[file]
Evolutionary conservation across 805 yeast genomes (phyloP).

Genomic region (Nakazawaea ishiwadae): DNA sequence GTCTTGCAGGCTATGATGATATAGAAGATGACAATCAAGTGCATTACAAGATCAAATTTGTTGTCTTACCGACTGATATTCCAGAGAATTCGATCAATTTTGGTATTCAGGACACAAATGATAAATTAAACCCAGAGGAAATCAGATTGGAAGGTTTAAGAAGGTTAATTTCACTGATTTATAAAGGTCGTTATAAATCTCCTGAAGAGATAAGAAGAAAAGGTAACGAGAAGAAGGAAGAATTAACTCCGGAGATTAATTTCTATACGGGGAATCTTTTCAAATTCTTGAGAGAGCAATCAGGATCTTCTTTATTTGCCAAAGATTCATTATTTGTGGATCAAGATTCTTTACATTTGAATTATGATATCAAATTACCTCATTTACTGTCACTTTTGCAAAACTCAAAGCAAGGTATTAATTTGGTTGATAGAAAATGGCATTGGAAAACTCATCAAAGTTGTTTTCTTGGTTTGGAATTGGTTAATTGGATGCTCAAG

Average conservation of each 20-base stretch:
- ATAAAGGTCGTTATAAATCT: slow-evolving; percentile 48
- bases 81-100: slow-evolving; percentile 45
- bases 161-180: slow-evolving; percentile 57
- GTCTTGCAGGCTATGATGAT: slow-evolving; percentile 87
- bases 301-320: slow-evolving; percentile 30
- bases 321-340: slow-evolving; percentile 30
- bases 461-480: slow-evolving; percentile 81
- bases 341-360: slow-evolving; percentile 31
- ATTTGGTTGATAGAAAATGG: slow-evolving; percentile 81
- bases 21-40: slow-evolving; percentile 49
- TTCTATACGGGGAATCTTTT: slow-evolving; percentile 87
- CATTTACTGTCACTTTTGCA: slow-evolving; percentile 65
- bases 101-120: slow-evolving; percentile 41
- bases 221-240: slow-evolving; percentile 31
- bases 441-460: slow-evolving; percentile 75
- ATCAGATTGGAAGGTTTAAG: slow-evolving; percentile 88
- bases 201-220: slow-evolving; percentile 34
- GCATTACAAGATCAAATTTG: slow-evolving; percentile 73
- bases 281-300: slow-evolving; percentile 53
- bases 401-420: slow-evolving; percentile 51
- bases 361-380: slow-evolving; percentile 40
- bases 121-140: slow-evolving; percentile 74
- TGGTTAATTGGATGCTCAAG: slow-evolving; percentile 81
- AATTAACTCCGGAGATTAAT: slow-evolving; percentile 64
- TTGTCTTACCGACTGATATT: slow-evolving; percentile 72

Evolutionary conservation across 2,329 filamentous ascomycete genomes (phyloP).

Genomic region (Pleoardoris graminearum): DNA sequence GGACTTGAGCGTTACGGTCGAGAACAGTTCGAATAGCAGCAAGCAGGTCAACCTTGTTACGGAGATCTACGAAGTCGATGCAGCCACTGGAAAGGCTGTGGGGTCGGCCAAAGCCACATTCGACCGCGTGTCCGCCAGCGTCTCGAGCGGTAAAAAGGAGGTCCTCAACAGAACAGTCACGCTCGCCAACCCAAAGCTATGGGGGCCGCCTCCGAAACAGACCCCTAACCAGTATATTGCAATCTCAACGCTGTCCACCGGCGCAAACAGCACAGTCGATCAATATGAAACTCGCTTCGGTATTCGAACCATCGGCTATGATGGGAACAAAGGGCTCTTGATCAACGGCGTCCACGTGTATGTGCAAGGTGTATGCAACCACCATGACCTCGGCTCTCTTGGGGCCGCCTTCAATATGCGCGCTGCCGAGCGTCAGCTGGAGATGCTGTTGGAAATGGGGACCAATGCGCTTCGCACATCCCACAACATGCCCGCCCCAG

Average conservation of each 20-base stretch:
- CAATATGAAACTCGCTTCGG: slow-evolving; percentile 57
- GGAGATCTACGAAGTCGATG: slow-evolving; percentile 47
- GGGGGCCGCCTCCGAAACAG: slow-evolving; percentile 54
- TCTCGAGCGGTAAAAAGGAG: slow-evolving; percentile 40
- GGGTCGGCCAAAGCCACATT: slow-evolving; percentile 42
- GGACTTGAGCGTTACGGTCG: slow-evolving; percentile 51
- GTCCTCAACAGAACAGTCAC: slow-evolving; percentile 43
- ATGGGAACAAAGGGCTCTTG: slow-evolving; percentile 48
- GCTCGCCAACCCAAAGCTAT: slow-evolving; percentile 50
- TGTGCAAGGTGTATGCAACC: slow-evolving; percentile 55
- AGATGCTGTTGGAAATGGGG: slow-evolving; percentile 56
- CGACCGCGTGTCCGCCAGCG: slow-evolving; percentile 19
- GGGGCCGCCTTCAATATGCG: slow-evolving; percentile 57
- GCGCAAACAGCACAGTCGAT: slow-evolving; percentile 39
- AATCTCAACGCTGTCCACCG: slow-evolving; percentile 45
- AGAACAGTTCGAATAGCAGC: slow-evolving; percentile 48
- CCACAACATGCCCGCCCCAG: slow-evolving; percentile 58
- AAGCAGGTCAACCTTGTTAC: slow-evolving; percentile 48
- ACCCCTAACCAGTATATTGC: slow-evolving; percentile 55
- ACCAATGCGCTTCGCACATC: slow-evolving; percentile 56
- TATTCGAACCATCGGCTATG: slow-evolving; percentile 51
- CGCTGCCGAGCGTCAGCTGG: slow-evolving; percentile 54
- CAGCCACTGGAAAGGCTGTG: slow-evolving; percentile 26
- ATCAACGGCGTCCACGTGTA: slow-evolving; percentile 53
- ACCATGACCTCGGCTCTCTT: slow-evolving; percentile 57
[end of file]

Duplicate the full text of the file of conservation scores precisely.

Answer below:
Evolutionary conservation across 805 yeast genomes (phyloP).

Genomic region (Nakazawaea ishiwadae): DNA sequence GTCTTGCAGGCTATGATGATATAGAAGATGACAATCAAGTGCATTACAAGATCAAATTTGTTGTCTTACCGACTGATATTCCAGAGAATTCGATCAATTTTGGTATTCAGGACACAAATGATAAATTAAACCCAGAGGAAATCAGATTGGAAGGTTTAAGAAGGTTAATTTCACTGATTTATAAAGGTCGTTATAAATCTCCTGAAGAGATAAGAAGAAAAGGTAACGAGAAGAAGGAAGAATTAACTCCGGAGATTAATTTCTATACGGGGAATCTTTTCAAATTCTTGAGAGAGCAATCAGGATCTTCTTTATTTGCCAAAGATTCATTATTTGTGGATCAAGATTCTTTACATTTGAATTATGATATCAAATTACCTCATTTACTGTCACTTTTGCAAAACTCAAAGCAAGGTATTAATTTGGTTGATAGAAAATGGCATTGGAAAACTCATCAAAGTTGTTTTCTTGGTTTGGAATTGGTTAATTGGATGCTCAAG

Average conservation of each 20-base stretch:
- ATAAAGGTCGTTATAAATCT: slow-evolving; percentile 48
- bases 81-100: slow-evolving; percentile 45
- bases 161-180: slow-evolving; percentile 57
- GTCTTGCAGGCTATGATGAT: slow-evolving; percentile 87
- bases 301-320: slow-evolving; percentile 30
- bases 321-340: slow-evolving; percentile 30
- bases 461-480: slow-evolving; percentile 81
- bases 341-360: slow-evolving; percentile 31
- ATTTGGTTGATAGAAAATGG: slow-evolving; percentile 81
- bases 21-40: slow-evolving; percentile 49
- TTCTATACGGGGAATCTTTT: slow-evolving; percentile 87
- CATTTACTGTCACTTTTGCA: slow-evolving; percentile 65
- bases 101-120: slow-evolving; percentile 41
- bases 221-240: slow-evolving; percentile 31
- bases 441-460: slow-evolving; percentile 75
- ATCAGATTGGAAGGTTTAAG: slow-evolving; percentile 88
- bases 201-220: slow-evolving; percentile 34
- GCATTACAAGATCAAATTTG: slow-evolving; percentile 73
- bases 281-300: slow-evolving; percentile 53
- bases 401-420: slow-evolving; percentile 51
- bases 361-380: slow-evolving; percentile 40
- bases 121-140: slow-evolving; percentile 74
- TGGTTAATTGGATGCTCAAG: slow-evolving; percentile 81
- AATTAACTCCGGAGATTAAT: slow-evolving; percentile 64
- TTGTCTTACCGACTGATATT: slow-evolving; percentile 72

Evolutionary conservation across 2,329 filamentous ascomycete genomes (phyloP).

Genomic region (Pleoardoris graminearum): DNA sequence GGACTTGAGCGTTACGGTCGAGAACAGTTCGAATAGCAGCAAGCAGGTCAACCTTGTTACGGAGATCTACGAAGTCGATGCAGCCACTGGAAAGGCTGTGGGGTCGGCCAAAGCCACATTCGACCGCGTGTCCGCCAGCGTCTCGAGCGGTAAAAAGGAGGTCCTCAACAGAACAGTCACGCTCGCCAACCCAAAGCTATGGGGGCCGCCTCCGAAACAGACCCCTAACCAGTATATTGCAATCTCAACGCTGTCCACCGGCGCAAACAGCACAGTCGATCAATATGAAACTCGCTTCGGTATTCGAACCATCGGCTATGATGGGAACAAAGGGCTCTTGATCAACGGCGTCCACGTGTATGTGCAAGGTGTATGCAACCACCATGACCTCGGCTCTCTTGGGGCCGCCTTCAATATGCGCGCTGCCGAGCGTCAGCTGGAGATGCTGTTGGAAATGGGGACCAATGCGCTTCGCACATCCCACAACATGCCCGCCCCAG

Average conservation of each 20-base stretch:
- CAATATGAAACTCGCTTCGG: slow-evolving; percentile 57
- GGAGATCTACGAAGTCGATG: slow-evolving; percentile 47
- GGGGGCCGCCTCCGAAACAG: slow-evolving; percentile 54
- TCTCGAGCGGTAAAAAGGAG: slow-evolving; percentile 40
- GGGTCGGCCAAAGCCACATT: slow-evolving; percentile 42
- GGACTTGAGCGTTACGGTCG: slow-evolving; percentile 51
- GTCCTCAACAGAACAGTCAC: slow-evolving; percentile 43
- ATGGGAACAAAGGGCTCTTG: slow-evolving; percentile 48
- GCTCGCCAACCCAAAGCTAT: slow-evolving; percentile 50
- TGTGCAAGGTGTATGCAACC: slow-evolving; percentile 55
- AGATGCTGTTGGAAATGGGG: slow-evolving; percentile 56
- CGACCGCGTGTCCGCCAGCG: slow-evolving; percentile 19
- GGGGCCGCCTTCAATATGCG: slow-evolving; percentile 57
- GCGCAAACAGCACAGTCGAT: slow-evolving; percentile 39
- AATCTCAACGCTGTCCACCG: slow-evolving; percentile 45
- AGAACAGTTCGAATAGCAGC: slow-evolving; percentile 48
- CCACAACATGCCCGCCCCAG: slow-evolving; percentile 58
- AAGCAGGTCAACCTTGTTAC: slow-evolving; percentile 48
- ACCCCTAACCAGTATATTGC: slow-evolving; percentile 55
- ACCAATGCGCTTCGCACATC: slow-evolving; percentile 56
- TATTCGAACCATCGGCTATG: slow-evolving; percentile 51
- CGCTGCCGAGCGTCAGCTGG: slow-evolving; percentile 54
- CAGCCACTGGAAAGGCTGTG: slow-evolving; percentile 26
- ATCAACGGCGTCCACGTGTA: slow-evolving; percentile 53
- ACCATGACCTCGGCTCTCTT: slow-evolving; percentile 57